Confusion of variables and ambiguities: to learn one must use the limited and imperfect information that is available, in order to understand the effect of our own decisions, and thus be able to adjust our decisions and align the state of the systems with our goals, and so we can review our mental models and redesign the system itself. Thus, much information that we have is ambiguous, Ambiguity comes because the changes in the state of the system resulting from our own decisions are confused with simultaneous changes in the hosting of other variables.

The number of variables that could affect the system would vastly overwhelm the available data, to rule out alternative theories and competitive interpretations. The identification of the problem is harassed by both: qualitative and quantitative approximations. In the qualitative field, ambiguity comes from linguistic ability supported by multiple meanings.

In the quantitative field, engineers and economists have long fought with the problem through the identification of the structure and parameters of a system of their observed behavior.

In order to draw inferences from the data described by the econometric texts, it is necessary to make fanciful assumptions.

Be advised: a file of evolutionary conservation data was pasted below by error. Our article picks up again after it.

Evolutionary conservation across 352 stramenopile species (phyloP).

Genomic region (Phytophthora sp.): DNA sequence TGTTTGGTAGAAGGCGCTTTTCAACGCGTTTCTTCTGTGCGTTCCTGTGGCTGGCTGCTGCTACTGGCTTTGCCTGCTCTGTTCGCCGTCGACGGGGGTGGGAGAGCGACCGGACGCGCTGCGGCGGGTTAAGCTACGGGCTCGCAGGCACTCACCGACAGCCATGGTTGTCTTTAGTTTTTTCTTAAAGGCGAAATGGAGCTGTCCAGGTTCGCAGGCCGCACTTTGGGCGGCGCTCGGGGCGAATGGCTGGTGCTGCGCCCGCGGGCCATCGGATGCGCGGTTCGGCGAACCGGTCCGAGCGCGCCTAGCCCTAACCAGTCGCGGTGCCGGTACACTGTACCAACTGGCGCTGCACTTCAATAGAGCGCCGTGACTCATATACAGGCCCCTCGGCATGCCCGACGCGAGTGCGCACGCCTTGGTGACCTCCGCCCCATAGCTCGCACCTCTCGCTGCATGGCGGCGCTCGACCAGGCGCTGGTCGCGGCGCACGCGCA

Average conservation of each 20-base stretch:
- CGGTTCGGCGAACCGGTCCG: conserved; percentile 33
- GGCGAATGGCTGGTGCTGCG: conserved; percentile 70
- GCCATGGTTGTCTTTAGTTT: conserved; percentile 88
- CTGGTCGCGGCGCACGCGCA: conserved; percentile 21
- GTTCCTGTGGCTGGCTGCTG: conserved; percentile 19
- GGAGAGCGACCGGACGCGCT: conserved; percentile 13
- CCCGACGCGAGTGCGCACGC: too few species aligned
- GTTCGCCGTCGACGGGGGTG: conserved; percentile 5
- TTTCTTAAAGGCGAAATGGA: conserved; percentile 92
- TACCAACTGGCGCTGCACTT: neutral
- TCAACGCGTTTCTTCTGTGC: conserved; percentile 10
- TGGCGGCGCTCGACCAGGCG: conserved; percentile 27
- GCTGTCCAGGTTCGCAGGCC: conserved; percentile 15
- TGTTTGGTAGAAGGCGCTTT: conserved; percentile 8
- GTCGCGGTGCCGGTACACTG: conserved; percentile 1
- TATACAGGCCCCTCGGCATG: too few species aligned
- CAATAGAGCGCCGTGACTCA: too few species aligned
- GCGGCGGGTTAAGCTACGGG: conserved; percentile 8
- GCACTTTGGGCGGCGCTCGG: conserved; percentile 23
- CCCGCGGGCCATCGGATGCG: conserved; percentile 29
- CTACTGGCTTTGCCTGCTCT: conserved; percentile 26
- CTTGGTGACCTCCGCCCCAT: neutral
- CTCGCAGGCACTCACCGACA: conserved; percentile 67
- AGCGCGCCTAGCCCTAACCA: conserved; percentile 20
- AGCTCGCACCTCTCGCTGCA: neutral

Limited Rationality and Lack of Perception of Interactions (Feedbacks). Dynamic complexity and limited information reduce the potential for learning and development, limiting our knowledge of the real world. But how wisely do we use the knowledge we have? How do we process the information? We process it in the best way and we make the best decisions we can? Unfortunately the answer is not.

Humans are not only rational beings, but we weigh the possibilities coldly and judge the probabilities. Emotions, reflexes, unconscious motivations and other non-rational or irrational factors all play a large role in our behavior and ways of judging.

But even when we find time to reflect and deliberate we do not behave in a totally rational way.

So brilliant that the human mind is, the complexity of the real world shrinks our cognitive abilities. Herber Simon, has better articulated the limits of the ability of decision-making, in his famous principle of limited rationality, with which he won the Nobel Prize in Economics in 1979.